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A New Tax?


Perchoutofwater
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The AFL-CIO and Dems push fro a new Wall Street Tax. With the way this congress and administration are spending unprecedented amounts of money there is no doubt some taxes are going to have to be raised. Like many things this congress and the administration have proposed I'm not sure if it is the best way to go about things and question if the unintended consequences won't outweigh any short term benefit that might be realized. What I don't get is why is the AFL-CIO backing this?

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The AFL-CIO and Dems push fro a new Wall Street Tax. With the way this congress and administration are spending unprecedented amounts of money there is no doubt some taxes are going to have to be raised. Like many things this congress and the administration have proposed I'm not sure if it is the best way to go about things and question if the unintended consequences won't outweigh any short term benefit that might be realized. What I don't get is why is the AFL-CIO backing this?

 

 

wall street gives alot more money to the pols than the afl-cio

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The AFL-CIO and Dems push fro a new Wall Street Tax. With the way this congress and administration are spending unprecedented amounts of money there is no doubt some taxes are going to have to be raised. Like many things this congress and the administration have proposed I'm not sure if it is the best way to go about things and question if the unintended consequences won't outweigh any short term benefit that might be realized. What I don't get is why is the AFL-CIO backing this?

 

with all that said - how do you feel about banks getting loans from the fed at batsht crazy rates and charging folk insaine interest rates and penalties and jacking up their fees to ungodly levels?

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with all that said - how do you feel about banks getting loans from the fed at batsht crazy rates and charging folk insaine interest rates and penalties and jacking up their fees to ungodly levels?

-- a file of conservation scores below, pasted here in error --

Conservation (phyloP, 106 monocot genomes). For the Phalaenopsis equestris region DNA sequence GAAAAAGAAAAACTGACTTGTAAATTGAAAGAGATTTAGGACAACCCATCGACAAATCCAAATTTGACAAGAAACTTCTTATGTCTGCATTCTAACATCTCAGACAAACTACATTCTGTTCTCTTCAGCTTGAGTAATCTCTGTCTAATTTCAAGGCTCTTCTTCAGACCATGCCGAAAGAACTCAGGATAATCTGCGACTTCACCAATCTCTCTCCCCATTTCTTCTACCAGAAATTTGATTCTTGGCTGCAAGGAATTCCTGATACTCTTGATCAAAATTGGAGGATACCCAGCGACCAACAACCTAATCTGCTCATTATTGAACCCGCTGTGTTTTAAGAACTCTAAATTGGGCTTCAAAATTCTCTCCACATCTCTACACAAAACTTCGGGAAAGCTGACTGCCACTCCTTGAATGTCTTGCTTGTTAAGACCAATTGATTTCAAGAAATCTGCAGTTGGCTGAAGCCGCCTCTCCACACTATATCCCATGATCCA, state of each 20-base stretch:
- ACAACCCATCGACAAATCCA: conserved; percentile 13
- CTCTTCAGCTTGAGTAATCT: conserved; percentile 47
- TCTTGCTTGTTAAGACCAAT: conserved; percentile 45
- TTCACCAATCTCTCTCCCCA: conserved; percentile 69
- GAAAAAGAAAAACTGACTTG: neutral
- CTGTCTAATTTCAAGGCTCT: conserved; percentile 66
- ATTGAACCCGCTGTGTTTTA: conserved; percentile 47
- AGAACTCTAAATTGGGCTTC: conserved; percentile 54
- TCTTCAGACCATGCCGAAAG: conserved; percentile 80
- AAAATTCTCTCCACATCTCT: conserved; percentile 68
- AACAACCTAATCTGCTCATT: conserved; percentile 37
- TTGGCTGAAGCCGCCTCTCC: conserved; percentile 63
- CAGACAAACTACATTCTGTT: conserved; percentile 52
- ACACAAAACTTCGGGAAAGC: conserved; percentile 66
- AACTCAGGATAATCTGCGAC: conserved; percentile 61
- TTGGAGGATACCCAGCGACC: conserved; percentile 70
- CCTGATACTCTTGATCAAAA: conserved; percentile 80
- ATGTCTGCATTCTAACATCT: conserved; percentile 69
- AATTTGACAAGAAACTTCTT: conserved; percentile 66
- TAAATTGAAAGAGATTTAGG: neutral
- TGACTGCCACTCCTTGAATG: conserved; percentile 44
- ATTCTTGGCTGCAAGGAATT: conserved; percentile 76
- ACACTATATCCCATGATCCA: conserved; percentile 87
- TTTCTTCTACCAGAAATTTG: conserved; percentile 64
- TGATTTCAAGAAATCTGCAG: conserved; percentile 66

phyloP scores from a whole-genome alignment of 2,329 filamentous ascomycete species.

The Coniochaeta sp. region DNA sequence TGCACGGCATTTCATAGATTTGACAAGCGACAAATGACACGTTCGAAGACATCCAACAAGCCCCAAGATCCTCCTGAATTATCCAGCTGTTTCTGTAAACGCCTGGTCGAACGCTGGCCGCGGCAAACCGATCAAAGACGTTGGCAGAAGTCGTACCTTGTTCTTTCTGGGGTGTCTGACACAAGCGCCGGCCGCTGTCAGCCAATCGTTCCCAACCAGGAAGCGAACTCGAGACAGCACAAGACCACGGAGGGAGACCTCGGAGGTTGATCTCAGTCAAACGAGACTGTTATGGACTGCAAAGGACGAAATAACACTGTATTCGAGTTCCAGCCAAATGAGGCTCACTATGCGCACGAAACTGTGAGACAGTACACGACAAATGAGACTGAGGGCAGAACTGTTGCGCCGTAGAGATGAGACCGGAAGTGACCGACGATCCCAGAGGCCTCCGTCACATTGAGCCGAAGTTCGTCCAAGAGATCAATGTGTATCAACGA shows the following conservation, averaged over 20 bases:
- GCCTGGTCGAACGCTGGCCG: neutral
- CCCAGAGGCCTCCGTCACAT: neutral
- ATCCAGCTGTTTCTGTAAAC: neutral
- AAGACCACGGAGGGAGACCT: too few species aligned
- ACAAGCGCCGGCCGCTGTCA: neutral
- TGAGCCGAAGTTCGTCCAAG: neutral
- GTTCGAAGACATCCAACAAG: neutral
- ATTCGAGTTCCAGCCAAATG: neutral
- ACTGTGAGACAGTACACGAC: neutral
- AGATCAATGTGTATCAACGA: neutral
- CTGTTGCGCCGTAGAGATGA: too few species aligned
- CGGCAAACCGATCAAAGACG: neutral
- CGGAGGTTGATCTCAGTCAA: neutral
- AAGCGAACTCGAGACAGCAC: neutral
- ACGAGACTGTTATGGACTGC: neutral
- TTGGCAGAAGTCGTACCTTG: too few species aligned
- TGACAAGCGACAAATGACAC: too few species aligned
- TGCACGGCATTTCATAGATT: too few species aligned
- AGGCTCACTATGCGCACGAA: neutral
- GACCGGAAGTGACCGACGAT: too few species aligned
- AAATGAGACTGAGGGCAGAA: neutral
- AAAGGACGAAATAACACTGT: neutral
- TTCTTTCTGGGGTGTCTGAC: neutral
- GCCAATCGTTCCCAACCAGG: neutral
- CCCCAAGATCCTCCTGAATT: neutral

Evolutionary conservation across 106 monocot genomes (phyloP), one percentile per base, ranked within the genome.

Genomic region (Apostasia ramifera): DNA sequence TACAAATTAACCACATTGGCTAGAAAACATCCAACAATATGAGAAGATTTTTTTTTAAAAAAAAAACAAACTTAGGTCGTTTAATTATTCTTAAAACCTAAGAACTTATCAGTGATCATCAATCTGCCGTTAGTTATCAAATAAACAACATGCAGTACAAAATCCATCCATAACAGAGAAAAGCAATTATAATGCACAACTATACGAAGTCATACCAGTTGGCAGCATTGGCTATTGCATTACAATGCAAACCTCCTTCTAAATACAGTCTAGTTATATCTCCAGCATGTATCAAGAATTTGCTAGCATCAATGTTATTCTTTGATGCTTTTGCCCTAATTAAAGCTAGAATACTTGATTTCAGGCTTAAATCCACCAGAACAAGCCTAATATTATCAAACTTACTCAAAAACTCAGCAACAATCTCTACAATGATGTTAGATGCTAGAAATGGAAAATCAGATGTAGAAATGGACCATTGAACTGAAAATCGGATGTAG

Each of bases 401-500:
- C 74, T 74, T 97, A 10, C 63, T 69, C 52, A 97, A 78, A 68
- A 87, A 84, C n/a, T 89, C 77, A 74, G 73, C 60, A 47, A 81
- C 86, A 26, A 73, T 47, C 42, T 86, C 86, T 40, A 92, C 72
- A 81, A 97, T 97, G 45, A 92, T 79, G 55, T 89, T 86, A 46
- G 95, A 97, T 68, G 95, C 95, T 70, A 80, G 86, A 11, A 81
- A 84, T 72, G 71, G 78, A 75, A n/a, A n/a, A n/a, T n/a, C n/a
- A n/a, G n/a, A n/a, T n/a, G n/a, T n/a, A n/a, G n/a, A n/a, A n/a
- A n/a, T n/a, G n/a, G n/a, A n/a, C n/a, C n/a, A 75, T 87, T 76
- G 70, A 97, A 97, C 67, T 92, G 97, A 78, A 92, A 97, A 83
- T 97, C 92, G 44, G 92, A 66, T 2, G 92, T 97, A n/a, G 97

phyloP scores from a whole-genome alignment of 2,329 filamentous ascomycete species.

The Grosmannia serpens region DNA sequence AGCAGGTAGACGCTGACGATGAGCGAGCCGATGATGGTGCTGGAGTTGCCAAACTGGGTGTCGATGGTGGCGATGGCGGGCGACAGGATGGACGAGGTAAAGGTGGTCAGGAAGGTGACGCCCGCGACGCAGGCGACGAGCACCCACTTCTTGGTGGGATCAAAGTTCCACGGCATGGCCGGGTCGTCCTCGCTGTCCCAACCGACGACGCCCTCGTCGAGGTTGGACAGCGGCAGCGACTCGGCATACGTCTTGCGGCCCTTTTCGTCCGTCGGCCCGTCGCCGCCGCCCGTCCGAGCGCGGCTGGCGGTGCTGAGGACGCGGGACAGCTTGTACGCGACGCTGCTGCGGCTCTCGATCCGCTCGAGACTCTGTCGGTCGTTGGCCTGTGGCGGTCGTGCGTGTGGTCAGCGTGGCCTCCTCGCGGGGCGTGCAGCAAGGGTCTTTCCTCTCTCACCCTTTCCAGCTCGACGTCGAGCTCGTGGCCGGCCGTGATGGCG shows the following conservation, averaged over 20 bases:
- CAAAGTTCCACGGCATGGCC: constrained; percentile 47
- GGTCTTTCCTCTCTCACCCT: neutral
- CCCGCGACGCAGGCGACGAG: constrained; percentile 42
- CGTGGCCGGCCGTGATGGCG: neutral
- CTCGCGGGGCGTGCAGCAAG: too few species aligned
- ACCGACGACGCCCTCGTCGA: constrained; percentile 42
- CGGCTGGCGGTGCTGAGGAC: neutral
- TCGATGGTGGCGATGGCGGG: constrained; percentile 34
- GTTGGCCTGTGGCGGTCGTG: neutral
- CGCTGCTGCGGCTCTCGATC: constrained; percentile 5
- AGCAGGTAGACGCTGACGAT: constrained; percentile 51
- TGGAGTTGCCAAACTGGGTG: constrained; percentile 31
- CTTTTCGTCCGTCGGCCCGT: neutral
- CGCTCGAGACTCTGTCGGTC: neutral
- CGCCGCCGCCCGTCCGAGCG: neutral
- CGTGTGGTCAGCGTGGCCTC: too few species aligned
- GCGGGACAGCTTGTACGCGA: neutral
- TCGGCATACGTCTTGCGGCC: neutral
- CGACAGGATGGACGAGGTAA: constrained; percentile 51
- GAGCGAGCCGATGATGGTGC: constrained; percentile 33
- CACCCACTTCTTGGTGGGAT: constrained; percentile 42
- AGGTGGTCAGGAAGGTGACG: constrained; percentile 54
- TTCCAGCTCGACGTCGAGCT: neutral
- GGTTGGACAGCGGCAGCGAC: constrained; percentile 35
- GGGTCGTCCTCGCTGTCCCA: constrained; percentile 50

I have no problem with banks enforcing the covenants they entered into. I do have a problem with banks receiving federal funds, particularly those banks that were healthy being forced to take federal funds so that you and I were kept in the dark as to which banks were actually in trouble. The best I can tell the banks that are making the profits are the banks that were forced to take the money, no the ones that were insolvent. With regard to interest rates, they are still at historical lows, so they aren't charging insane rates on loans right now, but even if they were if that was part of the covenant they made with the borrower then I have no problem with it. Also, I won't feel sorry for the banks when they are stuck with all these low interest loans when interest rates go up either. Of course I doubt you'll care about how hard it will be on the bank when interest rates are in the double digits but they are stuck holding all these 5% loans. Of course you won't care, and neither will I.

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The premise within the article seems to be that trading on speculation is inherently bad (they list the discouragment of speculation as a benefit of the tax). I honestly don't know one way or another if that's true or not, but I'd like to see some arguments as to why it would be the case that trading on speculation is bad and should be discouraged through taxation. Wiegie?

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The premise within the article seems to be that trading on speculation is inherently bad (they list the discouragment of speculation as a benefit of the tax). I honestly don't know one way or another if that's true or not, but I'd like to see some arguments as to why it would be the case that trading on speculation is bad and should be discouraged through taxation. Wiegie?

 

I'd like to hear Muck's thoughts on this as well.

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The premise within the article seems to be that trading on speculation is inherently bad (they list the discouragment of speculation as a benefit of the tax). I honestly don't know one way or another if that's true or not, but I'd like to see some arguments as to why it would be the case that trading on speculation is bad and should be discouraged through taxation. Wiegie?

I don't have time to look it up fully, but there is some evidence that "noise traders" create additional risk in the market. (My quick cite comes from R. Glenn Hubbard's Money and Banking textbook that I teach out of.)

 

(That is not to say that I agree with the tax, I was just talking about a potential downside of speculation to the overall system.)

Edited by wiegie
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The premise within the article seems to be that trading on speculation is inherently bad (they list the discouragment of speculation as a benefit of the tax). I honestly don't know one way or another if that's true or not, but I'd like to see some arguments as to why it would be the case that trading on speculation is bad and should be discouraged through taxation. Wiegie?